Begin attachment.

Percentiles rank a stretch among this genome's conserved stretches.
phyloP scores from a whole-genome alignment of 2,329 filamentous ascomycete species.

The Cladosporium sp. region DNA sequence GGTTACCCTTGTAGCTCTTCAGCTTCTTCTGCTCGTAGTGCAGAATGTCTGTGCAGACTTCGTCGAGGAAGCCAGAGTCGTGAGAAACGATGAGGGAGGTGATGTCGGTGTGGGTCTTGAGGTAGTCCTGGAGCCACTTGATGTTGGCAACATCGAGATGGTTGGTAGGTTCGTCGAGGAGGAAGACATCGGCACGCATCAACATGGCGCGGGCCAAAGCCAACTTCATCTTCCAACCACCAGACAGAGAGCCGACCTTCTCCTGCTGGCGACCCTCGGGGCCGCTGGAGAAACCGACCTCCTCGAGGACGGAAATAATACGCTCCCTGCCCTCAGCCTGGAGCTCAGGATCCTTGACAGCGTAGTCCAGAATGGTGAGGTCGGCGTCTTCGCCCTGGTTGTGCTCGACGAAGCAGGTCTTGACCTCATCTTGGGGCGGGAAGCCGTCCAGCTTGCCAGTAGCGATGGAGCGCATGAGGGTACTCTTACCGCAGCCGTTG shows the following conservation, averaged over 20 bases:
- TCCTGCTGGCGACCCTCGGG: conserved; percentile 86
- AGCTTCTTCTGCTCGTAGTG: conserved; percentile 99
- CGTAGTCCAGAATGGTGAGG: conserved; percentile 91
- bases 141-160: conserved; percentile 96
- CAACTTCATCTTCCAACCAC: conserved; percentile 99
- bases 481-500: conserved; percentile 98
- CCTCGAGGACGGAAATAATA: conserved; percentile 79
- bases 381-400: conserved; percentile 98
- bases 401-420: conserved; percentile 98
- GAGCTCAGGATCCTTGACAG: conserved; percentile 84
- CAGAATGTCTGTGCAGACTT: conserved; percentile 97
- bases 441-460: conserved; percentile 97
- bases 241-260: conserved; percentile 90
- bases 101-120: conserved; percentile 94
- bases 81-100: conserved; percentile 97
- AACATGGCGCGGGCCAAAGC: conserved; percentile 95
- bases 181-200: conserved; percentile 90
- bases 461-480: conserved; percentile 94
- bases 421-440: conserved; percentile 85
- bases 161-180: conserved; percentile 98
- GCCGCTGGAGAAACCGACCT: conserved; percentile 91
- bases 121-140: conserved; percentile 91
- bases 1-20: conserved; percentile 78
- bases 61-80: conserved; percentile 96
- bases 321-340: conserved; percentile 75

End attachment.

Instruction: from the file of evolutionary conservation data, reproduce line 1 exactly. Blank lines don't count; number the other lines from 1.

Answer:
Percentiles rank a stretch among this genome's conserved stretches.